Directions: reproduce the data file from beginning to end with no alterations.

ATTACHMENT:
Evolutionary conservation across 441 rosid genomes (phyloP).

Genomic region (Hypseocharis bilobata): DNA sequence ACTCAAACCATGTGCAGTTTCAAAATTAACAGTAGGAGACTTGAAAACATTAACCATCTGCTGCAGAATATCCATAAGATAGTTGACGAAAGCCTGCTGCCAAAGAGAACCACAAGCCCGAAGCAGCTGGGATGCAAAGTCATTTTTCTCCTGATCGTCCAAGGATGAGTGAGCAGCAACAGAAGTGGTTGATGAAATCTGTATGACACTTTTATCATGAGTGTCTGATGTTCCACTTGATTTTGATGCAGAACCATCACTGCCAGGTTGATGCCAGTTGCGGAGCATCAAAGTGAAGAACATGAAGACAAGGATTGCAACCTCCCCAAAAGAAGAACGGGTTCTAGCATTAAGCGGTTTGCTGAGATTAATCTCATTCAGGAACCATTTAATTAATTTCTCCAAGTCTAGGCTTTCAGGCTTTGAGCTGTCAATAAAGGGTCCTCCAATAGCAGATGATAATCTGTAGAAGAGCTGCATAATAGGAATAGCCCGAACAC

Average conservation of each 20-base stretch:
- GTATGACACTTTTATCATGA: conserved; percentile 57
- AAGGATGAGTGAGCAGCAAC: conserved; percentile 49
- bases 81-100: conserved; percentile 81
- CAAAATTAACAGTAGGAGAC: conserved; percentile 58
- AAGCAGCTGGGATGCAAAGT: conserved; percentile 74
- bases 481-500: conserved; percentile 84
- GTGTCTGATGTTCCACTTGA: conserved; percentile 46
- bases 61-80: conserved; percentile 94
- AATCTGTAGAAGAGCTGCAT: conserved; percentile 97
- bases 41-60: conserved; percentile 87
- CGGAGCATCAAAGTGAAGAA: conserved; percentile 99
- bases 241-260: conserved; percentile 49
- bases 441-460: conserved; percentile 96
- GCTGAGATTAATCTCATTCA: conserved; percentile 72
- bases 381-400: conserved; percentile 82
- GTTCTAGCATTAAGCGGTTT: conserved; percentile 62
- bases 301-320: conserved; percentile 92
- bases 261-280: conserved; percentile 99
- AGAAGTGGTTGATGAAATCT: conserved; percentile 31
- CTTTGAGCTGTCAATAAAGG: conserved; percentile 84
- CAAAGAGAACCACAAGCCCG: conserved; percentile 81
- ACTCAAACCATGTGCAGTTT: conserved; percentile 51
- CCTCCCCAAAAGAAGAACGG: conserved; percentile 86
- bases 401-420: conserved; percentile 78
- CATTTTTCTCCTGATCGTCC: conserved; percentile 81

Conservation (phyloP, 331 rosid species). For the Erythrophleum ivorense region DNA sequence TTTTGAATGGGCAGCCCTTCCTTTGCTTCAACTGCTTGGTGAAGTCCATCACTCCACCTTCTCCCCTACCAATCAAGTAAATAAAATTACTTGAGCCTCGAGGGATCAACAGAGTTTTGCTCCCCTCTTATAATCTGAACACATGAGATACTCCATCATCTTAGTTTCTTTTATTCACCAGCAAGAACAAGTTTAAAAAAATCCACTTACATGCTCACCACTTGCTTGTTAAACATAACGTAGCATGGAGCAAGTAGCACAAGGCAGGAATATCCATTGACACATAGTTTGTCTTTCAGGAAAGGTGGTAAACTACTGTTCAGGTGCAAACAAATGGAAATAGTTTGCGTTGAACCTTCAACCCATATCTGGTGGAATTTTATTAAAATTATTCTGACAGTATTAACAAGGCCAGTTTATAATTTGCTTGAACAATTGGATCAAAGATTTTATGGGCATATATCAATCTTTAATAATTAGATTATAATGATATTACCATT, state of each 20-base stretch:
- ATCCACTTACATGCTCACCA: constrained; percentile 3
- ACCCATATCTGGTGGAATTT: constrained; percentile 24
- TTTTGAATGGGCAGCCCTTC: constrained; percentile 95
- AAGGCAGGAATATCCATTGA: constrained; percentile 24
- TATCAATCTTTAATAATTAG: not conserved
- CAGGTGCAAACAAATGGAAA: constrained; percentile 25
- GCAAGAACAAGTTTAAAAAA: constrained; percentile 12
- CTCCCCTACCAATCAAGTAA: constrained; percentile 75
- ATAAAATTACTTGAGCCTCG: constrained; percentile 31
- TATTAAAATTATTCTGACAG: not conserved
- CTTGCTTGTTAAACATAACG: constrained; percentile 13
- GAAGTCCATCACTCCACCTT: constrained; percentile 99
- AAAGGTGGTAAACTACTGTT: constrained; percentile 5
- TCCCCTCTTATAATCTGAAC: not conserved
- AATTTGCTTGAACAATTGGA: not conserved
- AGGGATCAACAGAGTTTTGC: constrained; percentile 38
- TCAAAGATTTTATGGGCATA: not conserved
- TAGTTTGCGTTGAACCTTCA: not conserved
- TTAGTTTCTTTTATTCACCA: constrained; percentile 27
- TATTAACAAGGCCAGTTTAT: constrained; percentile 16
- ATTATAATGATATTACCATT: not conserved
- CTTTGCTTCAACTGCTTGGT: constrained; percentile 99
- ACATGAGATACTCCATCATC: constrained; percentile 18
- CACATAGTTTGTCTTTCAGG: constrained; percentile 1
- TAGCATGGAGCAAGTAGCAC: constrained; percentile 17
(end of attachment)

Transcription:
Evolutionary conservation across 441 rosid genomes (phyloP).

Genomic region (Hypseocharis bilobata): DNA sequence ACTCAAACCATGTGCAGTTTCAAAATTAACAGTAGGAGACTTGAAAACATTAACCATCTGCTGCAGAATATCCATAAGATAGTTGACGAAAGCCTGCTGCCAAAGAGAACCACAAGCCCGAAGCAGCTGGGATGCAAAGTCATTTTTCTCCTGATCGTCCAAGGATGAGTGAGCAGCAACAGAAGTGGTTGATGAAATCTGTATGACACTTTTATCATGAGTGTCTGATGTTCCACTTGATTTTGATGCAGAACCATCACTGCCAGGTTGATGCCAGTTGCGGAGCATCAAAGTGAAGAACATGAAGACAAGGATTGCAACCTCCCCAAAAGAAGAACGGGTTCTAGCATTAAGCGGTTTGCTGAGATTAATCTCATTCAGGAACCATTTAATTAATTTCTCCAAGTCTAGGCTTTCAGGCTTTGAGCTGTCAATAAAGGGTCCTCCAATAGCAGATGATAATCTGTAGAAGAGCTGCATAATAGGAATAGCCCGAACAC

Average conservation of each 20-base stretch:
- GTATGACACTTTTATCATGA: conserved; percentile 57
- AAGGATGAGTGAGCAGCAAC: conserved; percentile 49
- bases 81-100: conserved; percentile 81
- CAAAATTAACAGTAGGAGAC: conserved; percentile 58
- AAGCAGCTGGGATGCAAAGT: conserved; percentile 74
- bases 481-500: conserved; percentile 84
- GTGTCTGATGTTCCACTTGA: conserved; percentile 46
- bases 61-80: conserved; percentile 94
- AATCTGTAGAAGAGCTGCAT: conserved; percentile 97
- bases 41-60: conserved; percentile 87
- CGGAGCATCAAAGTGAAGAA: conserved; percentile 99
- bases 241-260: conserved; percentile 49
- bases 441-460: conserved; percentile 96
- GCTGAGATTAATCTCATTCA: conserved; percentile 72
- bases 381-400: conserved; percentile 82
- GTTCTAGCATTAAGCGGTTT: conserved; percentile 62
- bases 301-320: conserved; percentile 92
- bases 261-280: conserved; percentile 99
- AGAAGTGGTTGATGAAATCT: conserved; percentile 31
- CTTTGAGCTGTCAATAAAGG: conserved; percentile 84
- CAAAGAGAACCACAAGCCCG: conserved; percentile 81
- ACTCAAACCATGTGCAGTTT: conserved; percentile 51
- CCTCCCCAAAAGAAGAACGG: conserved; percentile 86
- bases 401-420: conserved; percentile 78
- CATTTTTCTCCTGATCGTCC: conserved; percentile 81

Conservation (phyloP, 331 rosid species). For the Erythrophleum ivorense region DNA sequence TTTTGAATGGGCAGCCCTTCCTTTGCTTCAACTGCTTGGTGAAGTCCATCACTCCACCTTCTCCCCTACCAATCAAGTAAATAAAATTACTTGAGCCTCGAGGGATCAACAGAGTTTTGCTCCCCTCTTATAATCTGAACACATGAGATACTCCATCATCTTAGTTTCTTTTATTCACCAGCAAGAACAAGTTTAAAAAAATCCACTTACATGCTCACCACTTGCTTGTTAAACATAACGTAGCATGGAGCAAGTAGCACAAGGCAGGAATATCCATTGACACATAGTTTGTCTTTCAGGAAAGGTGGTAAACTACTGTTCAGGTGCAAACAAATGGAAATAGTTTGCGTTGAACCTTCAACCCATATCTGGTGGAATTTTATTAAAATTATTCTGACAGTATTAACAAGGCCAGTTTATAATTTGCTTGAACAATTGGATCAAAGATTTTATGGGCATATATCAATCTTTAATAATTAGATTATAATGATATTACCATT, state of each 20-base stretch:
- ATCCACTTACATGCTCACCA: constrained; percentile 3
- ACCCATATCTGGTGGAATTT: constrained; percentile 24
- TTTTGAATGGGCAGCCCTTC: constrained; percentile 95
- AAGGCAGGAATATCCATTGA: constrained; percentile 24
- TATCAATCTTTAATAATTAG: not conserved
- CAGGTGCAAACAAATGGAAA: constrained; percentile 25
- GCAAGAACAAGTTTAAAAAA: constrained; percentile 12
- CTCCCCTACCAATCAAGTAA: constrained; percentile 75
- ATAAAATTACTTGAGCCTCG: constrained; percentile 31
- TATTAAAATTATTCTGACAG: not conserved
- CTTGCTTGTTAAACATAACG: constrained; percentile 13
- GAAGTCCATCACTCCACCTT: constrained; percentile 99
- AAAGGTGGTAAACTACTGTT: constrained; percentile 5
- TCCCCTCTTATAATCTGAAC: not conserved
- AATTTGCTTGAACAATTGGA: not conserved
- AGGGATCAACAGAGTTTTGC: constrained; percentile 38
- TCAAAGATTTTATGGGCATA: not conserved
- TAGTTTGCGTTGAACCTTCA: not conserved
- TTAGTTTCTTTTATTCACCA: constrained; percentile 27
- TATTAACAAGGCCAGTTTAT: constrained; percentile 16
- ATTATAATGATATTACCATT: not conserved
- CTTTGCTTCAACTGCTTGGT: constrained; percentile 99
- ACATGAGATACTCCATCATC: constrained; percentile 18
- CACATAGTTTGTCTTTCAGG: constrained; percentile 1
- TAGCATGGAGCAAGTAGCAC: constrained; percentile 17